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Ever since he was a small child growing up in the Democratic People’s Republic of Ruthenia, Tovarich Revanov was always taught about the “enemies of the people,” and that “enemies” don’t deserve compassion or mercy. Now, as an adult, he’s about to put that lesson to the test. Chosen to be “the Liberator,” he’s the state’s newest “official state-sponsored hero,” here to protect the workers of Ruthenia from the “enemies of the people.” Unfortunately, in a totalitarian dictatorship, “enemies” can be anyone, from terrorists plotting to blow up buildings, to peaceful demonstrators protesting their government’s poor human-rights record, both of which he must face when a terrorist group plots to kidnap the premier in protest of the state’s iron-clad rule. Fortunately, he’s been genetically modified to be stronger and more resilient than the average person. But do these enhancements help make him a better hero, or further emphasize him as a tool of oppression? Is he the hero or is he the villain? Join Tovarich in this exciting new series as he discovers for himself what it truly means to be a hero. The only real question is: Will his definition of “hero” be compatible with that of the state?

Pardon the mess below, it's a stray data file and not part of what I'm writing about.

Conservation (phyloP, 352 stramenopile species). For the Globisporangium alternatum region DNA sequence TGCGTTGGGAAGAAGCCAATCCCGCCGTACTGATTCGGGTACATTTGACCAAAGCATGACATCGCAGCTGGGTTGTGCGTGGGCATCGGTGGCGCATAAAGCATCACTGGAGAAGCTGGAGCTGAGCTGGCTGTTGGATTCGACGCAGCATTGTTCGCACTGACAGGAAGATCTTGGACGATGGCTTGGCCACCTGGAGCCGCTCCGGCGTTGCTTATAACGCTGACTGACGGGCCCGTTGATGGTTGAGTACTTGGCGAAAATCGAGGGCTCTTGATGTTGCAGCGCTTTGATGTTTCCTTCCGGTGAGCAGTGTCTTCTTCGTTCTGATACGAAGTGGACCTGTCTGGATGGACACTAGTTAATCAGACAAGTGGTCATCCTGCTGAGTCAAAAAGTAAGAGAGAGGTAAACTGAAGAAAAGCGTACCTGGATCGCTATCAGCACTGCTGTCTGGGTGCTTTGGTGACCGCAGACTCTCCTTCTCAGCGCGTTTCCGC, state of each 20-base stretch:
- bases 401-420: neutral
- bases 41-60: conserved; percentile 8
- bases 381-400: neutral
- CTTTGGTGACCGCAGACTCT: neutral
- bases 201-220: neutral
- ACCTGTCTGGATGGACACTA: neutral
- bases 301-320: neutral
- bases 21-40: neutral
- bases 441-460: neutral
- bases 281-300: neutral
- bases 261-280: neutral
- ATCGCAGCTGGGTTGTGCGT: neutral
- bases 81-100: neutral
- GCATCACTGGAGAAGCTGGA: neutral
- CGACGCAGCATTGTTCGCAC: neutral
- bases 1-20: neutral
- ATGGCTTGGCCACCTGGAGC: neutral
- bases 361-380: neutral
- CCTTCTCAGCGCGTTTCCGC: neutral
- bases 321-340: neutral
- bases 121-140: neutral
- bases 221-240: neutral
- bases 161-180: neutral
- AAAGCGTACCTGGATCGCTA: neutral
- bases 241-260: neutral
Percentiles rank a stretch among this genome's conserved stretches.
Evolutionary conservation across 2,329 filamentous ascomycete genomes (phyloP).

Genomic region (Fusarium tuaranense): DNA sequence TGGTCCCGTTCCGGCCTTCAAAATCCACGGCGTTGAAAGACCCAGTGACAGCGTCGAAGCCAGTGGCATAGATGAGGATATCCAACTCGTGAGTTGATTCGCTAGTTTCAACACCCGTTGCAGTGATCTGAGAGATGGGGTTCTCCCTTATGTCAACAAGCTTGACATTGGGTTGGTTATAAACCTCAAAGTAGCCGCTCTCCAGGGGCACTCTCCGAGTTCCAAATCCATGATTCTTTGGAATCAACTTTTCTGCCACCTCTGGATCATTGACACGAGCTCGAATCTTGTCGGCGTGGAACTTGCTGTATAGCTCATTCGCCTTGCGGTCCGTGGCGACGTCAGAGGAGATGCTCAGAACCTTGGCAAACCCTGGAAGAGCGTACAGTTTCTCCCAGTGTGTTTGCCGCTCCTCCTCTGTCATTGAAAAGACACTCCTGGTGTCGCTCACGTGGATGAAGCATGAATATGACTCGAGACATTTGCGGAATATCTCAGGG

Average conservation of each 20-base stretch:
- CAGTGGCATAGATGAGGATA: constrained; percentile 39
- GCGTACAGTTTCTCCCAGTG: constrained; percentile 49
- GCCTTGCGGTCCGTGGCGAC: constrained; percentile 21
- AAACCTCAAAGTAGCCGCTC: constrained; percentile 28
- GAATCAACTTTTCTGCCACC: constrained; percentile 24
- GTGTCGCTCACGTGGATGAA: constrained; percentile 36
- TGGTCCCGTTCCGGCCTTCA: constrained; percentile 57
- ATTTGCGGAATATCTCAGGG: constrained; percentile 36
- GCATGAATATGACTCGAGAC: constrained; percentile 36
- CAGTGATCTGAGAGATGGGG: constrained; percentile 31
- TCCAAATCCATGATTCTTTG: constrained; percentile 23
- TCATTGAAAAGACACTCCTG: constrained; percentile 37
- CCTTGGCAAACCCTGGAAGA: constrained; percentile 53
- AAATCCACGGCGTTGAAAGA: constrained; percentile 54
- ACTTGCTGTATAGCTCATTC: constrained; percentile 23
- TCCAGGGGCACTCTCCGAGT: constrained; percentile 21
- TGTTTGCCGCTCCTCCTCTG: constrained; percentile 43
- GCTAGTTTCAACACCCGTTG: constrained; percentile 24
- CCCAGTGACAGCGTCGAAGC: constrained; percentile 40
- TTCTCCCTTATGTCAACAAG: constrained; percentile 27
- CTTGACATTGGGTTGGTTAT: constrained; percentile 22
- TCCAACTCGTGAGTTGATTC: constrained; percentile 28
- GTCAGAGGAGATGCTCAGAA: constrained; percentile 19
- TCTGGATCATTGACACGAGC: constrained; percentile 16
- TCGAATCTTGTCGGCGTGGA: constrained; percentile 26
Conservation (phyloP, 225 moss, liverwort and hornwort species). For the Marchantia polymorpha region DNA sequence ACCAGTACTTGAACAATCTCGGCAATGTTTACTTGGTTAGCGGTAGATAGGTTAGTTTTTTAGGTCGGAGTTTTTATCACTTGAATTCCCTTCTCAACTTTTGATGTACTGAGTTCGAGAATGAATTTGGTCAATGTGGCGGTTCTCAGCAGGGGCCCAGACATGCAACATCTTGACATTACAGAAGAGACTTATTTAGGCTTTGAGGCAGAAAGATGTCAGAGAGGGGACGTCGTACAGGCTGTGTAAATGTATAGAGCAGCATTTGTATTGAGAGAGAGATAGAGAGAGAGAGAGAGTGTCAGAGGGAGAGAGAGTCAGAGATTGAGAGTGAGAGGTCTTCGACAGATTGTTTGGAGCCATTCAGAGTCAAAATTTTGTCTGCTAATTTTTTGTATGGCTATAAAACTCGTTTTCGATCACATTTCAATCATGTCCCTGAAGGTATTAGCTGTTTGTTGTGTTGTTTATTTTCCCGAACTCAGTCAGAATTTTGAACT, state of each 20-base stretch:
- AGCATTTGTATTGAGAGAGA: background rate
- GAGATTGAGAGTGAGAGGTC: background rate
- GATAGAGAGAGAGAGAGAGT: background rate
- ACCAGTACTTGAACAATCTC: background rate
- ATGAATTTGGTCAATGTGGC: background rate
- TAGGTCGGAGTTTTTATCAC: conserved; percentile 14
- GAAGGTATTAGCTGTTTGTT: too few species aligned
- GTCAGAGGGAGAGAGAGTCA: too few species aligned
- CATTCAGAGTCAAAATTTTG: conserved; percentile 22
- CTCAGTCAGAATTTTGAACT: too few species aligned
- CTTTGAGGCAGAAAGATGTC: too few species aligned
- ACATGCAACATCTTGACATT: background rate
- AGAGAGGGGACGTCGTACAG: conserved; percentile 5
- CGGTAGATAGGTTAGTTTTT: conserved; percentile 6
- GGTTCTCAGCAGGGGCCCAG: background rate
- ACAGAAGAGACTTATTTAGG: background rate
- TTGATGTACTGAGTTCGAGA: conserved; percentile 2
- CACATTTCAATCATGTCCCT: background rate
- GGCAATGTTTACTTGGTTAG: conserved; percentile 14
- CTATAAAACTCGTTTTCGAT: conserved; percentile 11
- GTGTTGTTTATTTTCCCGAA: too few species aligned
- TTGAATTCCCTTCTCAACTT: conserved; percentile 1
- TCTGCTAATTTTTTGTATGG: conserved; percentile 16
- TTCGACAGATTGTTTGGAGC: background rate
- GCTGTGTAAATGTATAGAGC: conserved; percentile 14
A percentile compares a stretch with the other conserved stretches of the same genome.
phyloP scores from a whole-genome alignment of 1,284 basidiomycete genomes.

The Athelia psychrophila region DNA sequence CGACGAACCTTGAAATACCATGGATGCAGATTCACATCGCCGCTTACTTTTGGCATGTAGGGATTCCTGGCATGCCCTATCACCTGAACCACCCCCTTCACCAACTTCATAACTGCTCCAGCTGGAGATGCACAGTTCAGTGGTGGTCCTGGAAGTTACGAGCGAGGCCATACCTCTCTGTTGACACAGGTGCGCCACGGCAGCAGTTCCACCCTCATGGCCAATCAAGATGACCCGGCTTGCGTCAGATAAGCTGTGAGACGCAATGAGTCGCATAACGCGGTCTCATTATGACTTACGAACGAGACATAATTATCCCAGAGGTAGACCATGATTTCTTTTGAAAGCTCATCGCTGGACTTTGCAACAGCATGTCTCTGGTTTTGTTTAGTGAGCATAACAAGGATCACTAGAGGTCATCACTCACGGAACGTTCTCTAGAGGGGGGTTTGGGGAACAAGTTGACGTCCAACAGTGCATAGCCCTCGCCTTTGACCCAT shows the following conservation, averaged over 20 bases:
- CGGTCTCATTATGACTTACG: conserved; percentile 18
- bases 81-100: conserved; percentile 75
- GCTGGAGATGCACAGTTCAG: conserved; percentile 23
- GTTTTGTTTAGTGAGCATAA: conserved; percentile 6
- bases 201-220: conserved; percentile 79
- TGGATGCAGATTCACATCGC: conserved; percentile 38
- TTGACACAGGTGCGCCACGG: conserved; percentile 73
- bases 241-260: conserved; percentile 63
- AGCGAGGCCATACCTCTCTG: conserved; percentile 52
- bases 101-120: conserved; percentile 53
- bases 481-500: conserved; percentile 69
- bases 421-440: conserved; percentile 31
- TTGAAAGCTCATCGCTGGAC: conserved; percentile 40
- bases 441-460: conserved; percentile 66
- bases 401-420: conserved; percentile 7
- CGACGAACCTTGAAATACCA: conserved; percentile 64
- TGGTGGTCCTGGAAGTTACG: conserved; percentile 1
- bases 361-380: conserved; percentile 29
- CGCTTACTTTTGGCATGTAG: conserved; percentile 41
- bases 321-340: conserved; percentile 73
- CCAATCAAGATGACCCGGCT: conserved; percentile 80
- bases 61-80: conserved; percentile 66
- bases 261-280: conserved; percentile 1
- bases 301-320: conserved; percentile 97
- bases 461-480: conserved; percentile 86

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The War Years follows the story of Harry, the proprietor of a small, run-down restaurant. As the book starts he’s miserable and he has every right to be. He lives in a future where the world has been ravaged by a deadly virus and people have seemingly worthless inoculations forced upon them. The United States as we know it has fallen and all that is left appears to be a ragtag collection of small struggling settlements. In these settlements food is scarce, corruption is high and everyone is forced to contribute to the “war effort”. A war that cost Harry his beloved brother. No one seems very clear about where exactly the war is or why they are fighting it. It is against the “savage Arabs” and that’s about it. Harry’s eyes are slowly opened when he comes into contact with a strange viscous fluid and he begins to question the stories he has been told. What follows is a thrilling journey where Harry and his ragtag team of allies try to uncover the truth and discover what is going on in their weird little town, and the world at large.
I had not read the first book, but this did not hamper my enjoyment of The War Years at all. The events of the first book and the proceeding years have been hidden away in the book by the authorities, so we uncover the mysteries at the same time as Harry. I’m sure some reveals would hit harder if I’d read the first book but it never slowed me down.